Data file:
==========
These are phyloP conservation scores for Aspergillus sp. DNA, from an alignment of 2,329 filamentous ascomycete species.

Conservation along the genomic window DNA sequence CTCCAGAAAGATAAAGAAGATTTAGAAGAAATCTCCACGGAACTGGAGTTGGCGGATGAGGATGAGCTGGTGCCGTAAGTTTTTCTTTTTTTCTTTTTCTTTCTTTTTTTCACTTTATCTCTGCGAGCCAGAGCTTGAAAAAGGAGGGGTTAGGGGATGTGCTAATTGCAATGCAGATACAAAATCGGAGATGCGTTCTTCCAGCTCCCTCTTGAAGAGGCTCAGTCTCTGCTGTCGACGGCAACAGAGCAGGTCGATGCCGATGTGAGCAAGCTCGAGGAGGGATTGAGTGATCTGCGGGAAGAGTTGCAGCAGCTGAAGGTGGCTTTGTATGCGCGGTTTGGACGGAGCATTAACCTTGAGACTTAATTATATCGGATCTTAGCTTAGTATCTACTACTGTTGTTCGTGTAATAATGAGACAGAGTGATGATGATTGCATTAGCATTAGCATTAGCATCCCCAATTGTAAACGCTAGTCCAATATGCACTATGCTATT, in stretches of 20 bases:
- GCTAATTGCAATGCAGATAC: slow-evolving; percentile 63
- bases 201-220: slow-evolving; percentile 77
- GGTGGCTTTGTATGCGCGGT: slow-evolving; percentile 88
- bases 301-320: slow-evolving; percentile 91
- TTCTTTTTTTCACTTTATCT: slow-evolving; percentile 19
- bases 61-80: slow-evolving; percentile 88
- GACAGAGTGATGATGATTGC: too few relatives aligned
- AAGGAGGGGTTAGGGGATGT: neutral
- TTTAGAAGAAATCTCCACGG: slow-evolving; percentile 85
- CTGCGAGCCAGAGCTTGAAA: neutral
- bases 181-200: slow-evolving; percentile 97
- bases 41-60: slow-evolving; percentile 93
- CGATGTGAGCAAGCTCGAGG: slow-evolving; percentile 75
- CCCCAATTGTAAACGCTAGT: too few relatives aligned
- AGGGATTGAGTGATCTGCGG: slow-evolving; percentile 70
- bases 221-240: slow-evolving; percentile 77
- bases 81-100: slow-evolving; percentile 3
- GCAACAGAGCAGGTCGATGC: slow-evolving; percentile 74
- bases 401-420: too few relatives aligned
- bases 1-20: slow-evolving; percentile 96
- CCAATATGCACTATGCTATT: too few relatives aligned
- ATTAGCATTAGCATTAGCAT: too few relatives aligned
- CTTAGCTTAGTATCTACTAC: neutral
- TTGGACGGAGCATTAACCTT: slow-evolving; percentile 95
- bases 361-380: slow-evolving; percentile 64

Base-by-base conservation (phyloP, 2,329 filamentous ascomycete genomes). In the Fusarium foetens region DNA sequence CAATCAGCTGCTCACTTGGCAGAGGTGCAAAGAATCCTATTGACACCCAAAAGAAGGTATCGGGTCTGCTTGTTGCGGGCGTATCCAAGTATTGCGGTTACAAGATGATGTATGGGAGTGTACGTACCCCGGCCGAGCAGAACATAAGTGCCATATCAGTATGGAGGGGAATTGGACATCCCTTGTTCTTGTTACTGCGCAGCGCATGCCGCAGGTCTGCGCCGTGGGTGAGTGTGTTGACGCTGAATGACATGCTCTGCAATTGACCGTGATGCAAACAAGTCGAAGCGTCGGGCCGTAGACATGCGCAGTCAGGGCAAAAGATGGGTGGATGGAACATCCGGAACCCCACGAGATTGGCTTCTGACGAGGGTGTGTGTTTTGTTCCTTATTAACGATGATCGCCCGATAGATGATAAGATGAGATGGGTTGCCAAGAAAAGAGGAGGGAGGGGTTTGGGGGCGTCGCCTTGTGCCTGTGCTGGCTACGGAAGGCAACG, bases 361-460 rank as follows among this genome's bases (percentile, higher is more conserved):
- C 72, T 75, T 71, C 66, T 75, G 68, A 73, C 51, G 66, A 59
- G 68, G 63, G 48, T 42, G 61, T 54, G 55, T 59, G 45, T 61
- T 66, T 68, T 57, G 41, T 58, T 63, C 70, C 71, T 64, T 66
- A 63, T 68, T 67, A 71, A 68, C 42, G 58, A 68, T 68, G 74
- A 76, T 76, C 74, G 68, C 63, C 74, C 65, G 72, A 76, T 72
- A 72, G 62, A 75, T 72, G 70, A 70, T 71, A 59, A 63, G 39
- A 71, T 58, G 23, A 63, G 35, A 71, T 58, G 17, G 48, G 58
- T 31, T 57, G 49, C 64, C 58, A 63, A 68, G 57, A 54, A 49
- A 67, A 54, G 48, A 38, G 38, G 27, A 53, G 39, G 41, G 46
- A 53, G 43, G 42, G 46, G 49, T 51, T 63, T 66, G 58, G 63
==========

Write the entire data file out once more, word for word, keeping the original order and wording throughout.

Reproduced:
These are phyloP conservation scores for Aspergillus sp. DNA, from an alignment of 2,329 filamentous ascomycete species.

Conservation along the genomic window DNA sequence CTCCAGAAAGATAAAGAAGATTTAGAAGAAATCTCCACGGAACTGGAGTTGGCGGATGAGGATGAGCTGGTGCCGTAAGTTTTTCTTTTTTTCTTTTTCTTTCTTTTTTTCACTTTATCTCTGCGAGCCAGAGCTTGAAAAAGGAGGGGTTAGGGGATGTGCTAATTGCAATGCAGATACAAAATCGGAGATGCGTTCTTCCAGCTCCCTCTTGAAGAGGCTCAGTCTCTGCTGTCGACGGCAACAGAGCAGGTCGATGCCGATGTGAGCAAGCTCGAGGAGGGATTGAGTGATCTGCGGGAAGAGTTGCAGCAGCTGAAGGTGGCTTTGTATGCGCGGTTTGGACGGAGCATTAACCTTGAGACTTAATTATATCGGATCTTAGCTTAGTATCTACTACTGTTGTTCGTGTAATAATGAGACAGAGTGATGATGATTGCATTAGCATTAGCATTAGCATCCCCAATTGTAAACGCTAGTCCAATATGCACTATGCTATT, in stretches of 20 bases:
- GCTAATTGCAATGCAGATAC: slow-evolving; percentile 63
- bases 201-220: slow-evolving; percentile 77
- GGTGGCTTTGTATGCGCGGT: slow-evolving; percentile 88
- bases 301-320: slow-evolving; percentile 91
- TTCTTTTTTTCACTTTATCT: slow-evolving; percentile 19
- bases 61-80: slow-evolving; percentile 88
- GACAGAGTGATGATGATTGC: too few relatives aligned
- AAGGAGGGGTTAGGGGATGT: neutral
- TTTAGAAGAAATCTCCACGG: slow-evolving; percentile 85
- CTGCGAGCCAGAGCTTGAAA: neutral
- bases 181-200: slow-evolving; percentile 97
- bases 41-60: slow-evolving; percentile 93
- CGATGTGAGCAAGCTCGAGG: slow-evolving; percentile 75
- CCCCAATTGTAAACGCTAGT: too few relatives aligned
- AGGGATTGAGTGATCTGCGG: slow-evolving; percentile 70
- bases 221-240: slow-evolving; percentile 77
- bases 81-100: slow-evolving; percentile 3
- GCAACAGAGCAGGTCGATGC: slow-evolving; percentile 74
- bases 401-420: too few relatives aligned
- bases 1-20: slow-evolving; percentile 96
- CCAATATGCACTATGCTATT: too few relatives aligned
- ATTAGCATTAGCATTAGCAT: too few relatives aligned
- CTTAGCTTAGTATCTACTAC: neutral
- TTGGACGGAGCATTAACCTT: slow-evolving; percentile 95
- bases 361-380: slow-evolving; percentile 64

Base-by-base conservation (phyloP, 2,329 filamentous ascomycete genomes). In the Fusarium foetens region DNA sequence CAATCAGCTGCTCACTTGGCAGAGGTGCAAAGAATCCTATTGACACCCAAAAGAAGGTATCGGGTCTGCTTGTTGCGGGCGTATCCAAGTATTGCGGTTACAAGATGATGTATGGGAGTGTACGTACCCCGGCCGAGCAGAACATAAGTGCCATATCAGTATGGAGGGGAATTGGACATCCCTTGTTCTTGTTACTGCGCAGCGCATGCCGCAGGTCTGCGCCGTGGGTGAGTGTGTTGACGCTGAATGACATGCTCTGCAATTGACCGTGATGCAAACAAGTCGAAGCGTCGGGCCGTAGACATGCGCAGTCAGGGCAAAAGATGGGTGGATGGAACATCCGGAACCCCACGAGATTGGCTTCTGACGAGGGTGTGTGTTTTGTTCCTTATTAACGATGATCGCCCGATAGATGATAAGATGAGATGGGTTGCCAAGAAAAGAGGAGGGAGGGGTTTGGGGGCGTCGCCTTGTGCCTGTGCTGGCTACGGAAGGCAACG, bases 361-460 rank as follows among this genome's bases (percentile, higher is more conserved):
- C 72, T 75, T 71, C 66, T 75, G 68, A 73, C 51, G 66, A 59
- G 68, G 63, G 48, T 42, G 61, T 54, G 55, T 59, G 45, T 61
- T 66, T 68, T 57, G 41, T 58, T 63, C 70, C 71, T 64, T 66
- A 63, T 68, T 67, A 71, A 68, C 42, G 58, A 68, T 68, G 74
- A 76, T 76, C 74, G 68, C 63, C 74, C 65, G 72, A 76, T 72
- A 72, G 62, A 75, T 72, G 70, A 70, T 71, A 59, A 63, G 39
- A 71, T 58, G 23, A 63, G 35, A 71, T 58, G 17, G 48, G 58
- T 31, T 57, G 49, C 64, C 58, A 63, A 68, G 57, A 54, A 49
- A 67, A 54, G 48, A 38, G 38, G 27, A 53, G 39, G 41, G 46
- A 53, G 43, G 42, G 46, G 49, T 51, T 63, T 66, G 58, G 63